Note the size and shape of all wall cracks, then carefully monitor them to ensure they’re not getting bigger. Sometimes, a crack that at first appeared to be non-structural ends up being structural.

Additional Signs of Foundation Problems

Cracks in a foundation wall (or any wall) often indicate foundation problems. If you see a wall crack look around for other signs there might be a foundation problem. These include the following:

  • Sloping Floors – As the foundation settles, the floors may drop. Uneven floors aren’t often seen with the eye, but many homeowners feel it as they walk across the room. It may make you feel dizzy or as if you’re falling.
  • Mildew Smell – If you smell mildew or have that ‘old house smell,’ you likely already have a mold problem. The damp conditions in many basements provide the ideal conditions for mold growth.
  • Sticking Windows and Doors – Differential settlement stresses the home’s frame, including the frames around the windows and doors. The change in shape to the frame may cause windows and doors to stick.
  • Cracked or Leaning Chimney – If you notice that the chimney is cracking, leaning, or separating from the home, it is a likely sign of foundation problems.
  • Separation Between Wall and Floor or Ceiling – The torque on the house’s frame as the foundation sinks can cause the floor or ceiling to separate from the walls.

Signs of Foundation Problems

Can Wall Cracks Be Fixed?

Yes, wall cracks can be fixed. The chosen repair solution will depend on what caused the crack. Here are a few options:

Repairing Structural Cracks

A few different repair methods are available for structural cracks, including the following:

  • Wall Plate Anchors – Plates can be placed inside the foundation wall and attached to an outside anchor plate with a steel rod. They allow the wall to be stabilized and straightened, reducing the crack and preventing further damage.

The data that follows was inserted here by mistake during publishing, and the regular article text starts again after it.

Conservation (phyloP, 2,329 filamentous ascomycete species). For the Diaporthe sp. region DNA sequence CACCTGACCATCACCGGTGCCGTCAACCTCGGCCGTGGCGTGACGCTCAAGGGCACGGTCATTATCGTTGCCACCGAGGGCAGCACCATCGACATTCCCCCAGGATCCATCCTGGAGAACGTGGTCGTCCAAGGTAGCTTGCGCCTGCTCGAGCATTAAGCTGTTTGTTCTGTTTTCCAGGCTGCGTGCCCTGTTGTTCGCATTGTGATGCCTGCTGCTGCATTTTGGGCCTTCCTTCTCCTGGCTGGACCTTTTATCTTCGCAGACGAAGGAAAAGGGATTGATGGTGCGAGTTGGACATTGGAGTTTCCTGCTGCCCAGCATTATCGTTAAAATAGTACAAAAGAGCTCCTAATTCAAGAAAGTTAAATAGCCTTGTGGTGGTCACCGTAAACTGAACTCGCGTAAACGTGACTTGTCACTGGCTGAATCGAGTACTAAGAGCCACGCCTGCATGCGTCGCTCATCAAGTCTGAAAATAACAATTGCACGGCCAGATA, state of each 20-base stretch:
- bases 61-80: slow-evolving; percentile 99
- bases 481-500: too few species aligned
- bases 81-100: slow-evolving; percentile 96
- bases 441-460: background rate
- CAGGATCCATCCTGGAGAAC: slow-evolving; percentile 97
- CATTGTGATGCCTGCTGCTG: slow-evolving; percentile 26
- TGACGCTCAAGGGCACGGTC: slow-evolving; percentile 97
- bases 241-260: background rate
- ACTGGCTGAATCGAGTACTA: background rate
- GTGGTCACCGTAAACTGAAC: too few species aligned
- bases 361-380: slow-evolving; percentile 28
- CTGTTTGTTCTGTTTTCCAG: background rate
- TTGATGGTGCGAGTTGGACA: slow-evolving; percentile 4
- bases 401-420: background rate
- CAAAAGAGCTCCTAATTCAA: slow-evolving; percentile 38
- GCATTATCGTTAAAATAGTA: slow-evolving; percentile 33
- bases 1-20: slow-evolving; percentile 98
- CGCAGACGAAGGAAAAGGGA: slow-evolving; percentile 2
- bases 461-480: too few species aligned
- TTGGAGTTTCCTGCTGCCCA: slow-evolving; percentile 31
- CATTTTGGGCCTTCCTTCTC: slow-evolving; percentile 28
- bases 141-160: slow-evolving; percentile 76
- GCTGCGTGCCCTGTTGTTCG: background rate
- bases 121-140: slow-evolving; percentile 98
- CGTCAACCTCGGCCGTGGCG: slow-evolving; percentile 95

• Helical Tieback Anchors – These are similar to wall plate anchors but don’t require excavation for installation. As the helical anchor is inserted into the ground outside the wall, it strengthens and straightens it.
  • C-Channel Anchors – These anchor plates may be installed to distribute the load across the wall rather than having pressure on one area. The steel beams are attached to the wall, and an outside anchor is connected to the beam using a rod.
  • Carbon Fiber Straps – Carbon fiber straps can provide structural soundness to the wall where the crack exists. They can be painted over so they’re virtually invisible.

Carbon fiber straps can provide structural soundness to the wall where the crack exists. They can be painted over so they’re virtually invisible.

Non-structural Cracks

Non-structural cracks can be repaired using the following:

  • Carbon Fiber Staples – These high-strength staples attach the two sides of the crack to ensure that the crack doesn’t continue to grow.
  • Epoxy Crack Injections – A two-part epoxy is injected into the crack, filling it and sealing it permanently.

If you have problems with wall cracks in your Chicagoland home, it’s time to contact The Real Seal and schedule a foundation evaluation.


Austin Werner

Austin Werner is the Owner of The Real Seal LLC, a basement waterproofing and foundation repair company. Austin believes that having a highly trained and happy team is the key to success. This is reflected through hundreds of 5 star customer reviews his company has received online.